In the fourth installment of the series, I will be taking a look at the shortstop position. While shortstop remained a relatively weak position last year, there were some interesting player developments. Today I will be profiling players who deviated from their career norms, for better or worse, and determine if 2009 was the start of a new trend or simply an aberration.
Can you say poster boy for this article? Jason Bartlett was the surprise of the 2009 fantasy baseball season at shortstop. He went largely undrafted yet posted a terrific fantasy line of 90/14/66/30/.320. Prior to last year, Bartlett was a career .276 hitter whose previous high in HR was 5.
Before making Bartlett one of the first shortstops taken in the 2010 draft, we need to figure out if Bartlett’s new found power is legit.
Last year, Bartlett had the lowest ground ball rate of his career at 35%. His previous low was 43.8%. A low ground ball rate such as Bartlett’s indicates that he hit way more balls in the air last year. Consequently, he had the highest fly ball rate of his career which resulted in a career high 14 home runs. Not surprisingly, Bartlett also set career highs in HR/FB (8.7%) and ISO (.170). These numbers indicate that Bartlett’s power from last year was a bit fluky.
Although Bartlett reportedly played last season 15 pounds heavier than in any previous year, it is unlikely for a player to develop so much power at age 30. However, after looking at Hit Tracker, we can see that Bartlett did gain some pop in his bat. According to Hit Tracker, Jason Bartlett hit 8 home runs that were “No Doubters (cleared the fence with ease)” and 6 home runs that were “Just Enoughers (just cleared the fence).” This data suggests that Bartlett’s power was not a total fluke.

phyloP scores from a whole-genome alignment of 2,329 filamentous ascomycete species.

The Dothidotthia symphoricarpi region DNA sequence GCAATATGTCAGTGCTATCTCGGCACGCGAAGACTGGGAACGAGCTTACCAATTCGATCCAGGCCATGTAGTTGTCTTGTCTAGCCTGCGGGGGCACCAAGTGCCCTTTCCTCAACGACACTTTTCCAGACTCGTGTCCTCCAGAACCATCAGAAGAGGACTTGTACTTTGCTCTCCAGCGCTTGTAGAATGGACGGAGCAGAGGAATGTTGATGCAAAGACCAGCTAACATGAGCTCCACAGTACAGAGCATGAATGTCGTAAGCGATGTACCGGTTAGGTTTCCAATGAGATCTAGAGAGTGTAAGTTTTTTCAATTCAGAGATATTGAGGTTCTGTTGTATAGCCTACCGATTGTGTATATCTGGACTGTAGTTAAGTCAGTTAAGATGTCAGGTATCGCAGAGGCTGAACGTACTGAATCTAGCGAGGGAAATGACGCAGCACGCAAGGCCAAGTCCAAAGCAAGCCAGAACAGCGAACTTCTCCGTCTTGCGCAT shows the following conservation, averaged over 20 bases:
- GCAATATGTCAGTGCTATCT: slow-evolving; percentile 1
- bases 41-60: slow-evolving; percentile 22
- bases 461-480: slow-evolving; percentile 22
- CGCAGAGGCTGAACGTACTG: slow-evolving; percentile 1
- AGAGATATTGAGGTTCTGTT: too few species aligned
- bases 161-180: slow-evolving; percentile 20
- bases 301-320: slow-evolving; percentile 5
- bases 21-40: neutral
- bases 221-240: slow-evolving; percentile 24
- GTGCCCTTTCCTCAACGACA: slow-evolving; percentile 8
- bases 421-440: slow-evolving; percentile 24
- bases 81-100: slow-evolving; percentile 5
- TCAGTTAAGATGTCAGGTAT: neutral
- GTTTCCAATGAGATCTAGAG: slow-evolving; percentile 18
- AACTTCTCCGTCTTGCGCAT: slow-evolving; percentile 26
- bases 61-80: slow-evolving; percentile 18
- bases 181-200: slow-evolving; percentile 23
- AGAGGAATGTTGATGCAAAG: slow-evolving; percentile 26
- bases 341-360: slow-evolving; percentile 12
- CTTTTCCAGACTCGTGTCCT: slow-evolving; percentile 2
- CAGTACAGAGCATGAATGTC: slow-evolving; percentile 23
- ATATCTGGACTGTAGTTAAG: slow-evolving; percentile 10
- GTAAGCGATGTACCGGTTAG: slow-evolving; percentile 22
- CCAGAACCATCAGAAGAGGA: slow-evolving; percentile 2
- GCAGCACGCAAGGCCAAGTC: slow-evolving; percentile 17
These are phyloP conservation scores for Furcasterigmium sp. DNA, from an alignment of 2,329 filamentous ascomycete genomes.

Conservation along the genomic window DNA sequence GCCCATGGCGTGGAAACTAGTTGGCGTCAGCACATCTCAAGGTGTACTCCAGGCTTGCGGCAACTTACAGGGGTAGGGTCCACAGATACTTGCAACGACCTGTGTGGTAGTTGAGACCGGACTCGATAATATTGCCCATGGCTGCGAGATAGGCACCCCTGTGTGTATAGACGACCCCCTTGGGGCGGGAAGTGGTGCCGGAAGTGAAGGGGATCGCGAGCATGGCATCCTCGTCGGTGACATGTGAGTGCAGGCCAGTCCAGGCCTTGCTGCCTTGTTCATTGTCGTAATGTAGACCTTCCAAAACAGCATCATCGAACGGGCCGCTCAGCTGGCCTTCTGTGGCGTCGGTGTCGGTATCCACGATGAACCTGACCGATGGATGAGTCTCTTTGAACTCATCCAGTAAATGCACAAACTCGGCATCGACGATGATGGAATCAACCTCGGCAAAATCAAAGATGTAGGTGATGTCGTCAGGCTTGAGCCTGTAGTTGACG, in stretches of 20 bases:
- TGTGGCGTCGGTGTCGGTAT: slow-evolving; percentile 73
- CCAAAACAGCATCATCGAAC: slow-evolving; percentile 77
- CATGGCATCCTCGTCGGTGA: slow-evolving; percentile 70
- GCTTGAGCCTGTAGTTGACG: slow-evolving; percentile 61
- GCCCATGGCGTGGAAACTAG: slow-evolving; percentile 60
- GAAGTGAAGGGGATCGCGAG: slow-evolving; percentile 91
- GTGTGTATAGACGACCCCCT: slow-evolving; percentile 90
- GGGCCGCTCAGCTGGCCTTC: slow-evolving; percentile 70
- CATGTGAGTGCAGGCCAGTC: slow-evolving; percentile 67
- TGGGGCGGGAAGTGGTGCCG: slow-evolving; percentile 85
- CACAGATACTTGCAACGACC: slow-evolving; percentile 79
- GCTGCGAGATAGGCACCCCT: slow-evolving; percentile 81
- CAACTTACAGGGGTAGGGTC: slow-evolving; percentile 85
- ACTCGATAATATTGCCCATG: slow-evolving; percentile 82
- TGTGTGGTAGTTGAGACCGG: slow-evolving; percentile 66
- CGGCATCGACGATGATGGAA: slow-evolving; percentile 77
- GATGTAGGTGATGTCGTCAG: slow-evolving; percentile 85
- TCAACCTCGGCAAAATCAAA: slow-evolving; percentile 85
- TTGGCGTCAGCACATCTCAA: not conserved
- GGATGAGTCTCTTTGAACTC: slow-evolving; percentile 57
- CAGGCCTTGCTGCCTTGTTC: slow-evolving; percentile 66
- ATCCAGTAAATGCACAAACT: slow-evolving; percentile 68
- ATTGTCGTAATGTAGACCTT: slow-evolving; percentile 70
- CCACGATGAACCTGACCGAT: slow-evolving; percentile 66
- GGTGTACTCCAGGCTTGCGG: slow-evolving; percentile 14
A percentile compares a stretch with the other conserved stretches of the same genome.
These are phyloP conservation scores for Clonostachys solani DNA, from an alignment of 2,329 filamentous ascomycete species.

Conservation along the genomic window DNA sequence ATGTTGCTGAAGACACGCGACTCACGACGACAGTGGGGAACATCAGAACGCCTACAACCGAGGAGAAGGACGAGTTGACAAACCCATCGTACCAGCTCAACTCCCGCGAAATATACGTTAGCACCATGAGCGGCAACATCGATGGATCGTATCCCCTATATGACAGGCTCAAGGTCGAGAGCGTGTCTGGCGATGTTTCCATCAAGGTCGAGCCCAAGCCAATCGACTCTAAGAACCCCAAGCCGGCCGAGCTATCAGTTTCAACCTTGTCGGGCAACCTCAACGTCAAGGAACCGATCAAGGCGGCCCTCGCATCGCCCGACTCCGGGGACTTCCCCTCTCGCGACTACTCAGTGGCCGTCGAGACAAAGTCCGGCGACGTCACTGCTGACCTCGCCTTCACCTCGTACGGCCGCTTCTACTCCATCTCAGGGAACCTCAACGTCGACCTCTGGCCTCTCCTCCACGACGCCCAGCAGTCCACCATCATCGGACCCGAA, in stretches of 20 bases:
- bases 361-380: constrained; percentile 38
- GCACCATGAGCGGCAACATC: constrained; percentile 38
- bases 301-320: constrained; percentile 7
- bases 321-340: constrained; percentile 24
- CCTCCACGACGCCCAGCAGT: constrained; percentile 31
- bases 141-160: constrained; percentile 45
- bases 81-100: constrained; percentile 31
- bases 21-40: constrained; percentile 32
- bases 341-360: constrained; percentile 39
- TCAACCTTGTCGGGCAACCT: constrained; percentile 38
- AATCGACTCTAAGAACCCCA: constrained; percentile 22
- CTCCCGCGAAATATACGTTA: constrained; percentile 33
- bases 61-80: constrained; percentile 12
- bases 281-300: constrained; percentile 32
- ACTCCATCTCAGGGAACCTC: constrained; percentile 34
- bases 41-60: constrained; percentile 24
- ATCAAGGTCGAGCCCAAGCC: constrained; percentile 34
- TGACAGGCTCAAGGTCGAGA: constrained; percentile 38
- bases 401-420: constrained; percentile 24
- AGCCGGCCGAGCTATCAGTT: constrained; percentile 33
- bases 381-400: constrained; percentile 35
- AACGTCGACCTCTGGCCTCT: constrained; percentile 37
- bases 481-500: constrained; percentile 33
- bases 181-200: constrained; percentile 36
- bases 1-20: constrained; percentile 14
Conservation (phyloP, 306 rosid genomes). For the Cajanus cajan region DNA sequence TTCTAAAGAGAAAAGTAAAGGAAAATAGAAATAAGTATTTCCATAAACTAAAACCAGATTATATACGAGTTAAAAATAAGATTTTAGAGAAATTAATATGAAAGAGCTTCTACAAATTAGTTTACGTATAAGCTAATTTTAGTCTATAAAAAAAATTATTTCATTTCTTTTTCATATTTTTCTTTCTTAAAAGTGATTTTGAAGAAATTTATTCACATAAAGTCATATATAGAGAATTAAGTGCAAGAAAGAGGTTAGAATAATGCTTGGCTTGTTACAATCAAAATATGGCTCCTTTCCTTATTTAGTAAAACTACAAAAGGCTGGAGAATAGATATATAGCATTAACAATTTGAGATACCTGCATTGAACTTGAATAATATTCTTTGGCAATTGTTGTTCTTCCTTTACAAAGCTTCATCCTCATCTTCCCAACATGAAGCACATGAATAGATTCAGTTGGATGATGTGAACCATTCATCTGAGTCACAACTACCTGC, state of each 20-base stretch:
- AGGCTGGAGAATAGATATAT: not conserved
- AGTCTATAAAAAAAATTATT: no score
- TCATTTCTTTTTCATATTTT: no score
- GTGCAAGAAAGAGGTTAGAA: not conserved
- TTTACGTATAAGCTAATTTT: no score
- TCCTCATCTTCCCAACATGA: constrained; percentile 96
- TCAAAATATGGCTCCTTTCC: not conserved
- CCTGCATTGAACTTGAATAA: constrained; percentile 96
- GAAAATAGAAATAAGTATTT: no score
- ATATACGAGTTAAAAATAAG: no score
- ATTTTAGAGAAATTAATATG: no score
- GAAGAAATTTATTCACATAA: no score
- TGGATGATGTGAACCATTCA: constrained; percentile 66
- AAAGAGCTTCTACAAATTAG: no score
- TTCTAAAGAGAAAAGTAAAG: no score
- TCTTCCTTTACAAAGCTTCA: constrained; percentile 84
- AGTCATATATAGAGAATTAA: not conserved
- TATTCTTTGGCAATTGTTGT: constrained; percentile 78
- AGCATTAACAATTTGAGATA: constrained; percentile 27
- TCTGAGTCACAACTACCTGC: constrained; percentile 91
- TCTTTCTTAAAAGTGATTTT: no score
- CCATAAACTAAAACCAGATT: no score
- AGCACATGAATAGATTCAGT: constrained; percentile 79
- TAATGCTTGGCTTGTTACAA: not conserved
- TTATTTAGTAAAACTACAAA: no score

Now we must look at Bartlett’s BABIP and LD% to determine how real his AVG was in 2009. Last year, he posted a career best BABIP of .368, besting his previous high of .354. His LD% was also the highest of his career at 26%. Although this is a little high, Bartlett’s career LD% is in the low 20s. Also we know that Bartlett has gotten stronger so he is probably hitting balls harder then ever before, contributing to a high LD%.
After analyzing Bartlett’s 2009 season, it is clear to me that he is unlikely to repeat it. Instead of being a .320 hitter, Bartlett is most likely to finish the season in the .290 to .300 range. In addition, he is not likely to hit 14 HR again next year. However, it would be reasonable to expect 8-10 HR to go along with nearly 30 stolen bases making Bartlett a lower tier starting shortstop in a 10 team league.
I know what you think. A 34 year old career utility player who had a career year in a contract year is not likely to repeat his performance. Your argument is certainly not without merit. Scutaro is a career .265 hitter who had never hit more than 9 HR prior to last year. However, something clicked in 2009. Scutaro posted career highs across the board and finished the season with a fantasy line of 100/12/60/14/.282 as well as a career high 574 at bats.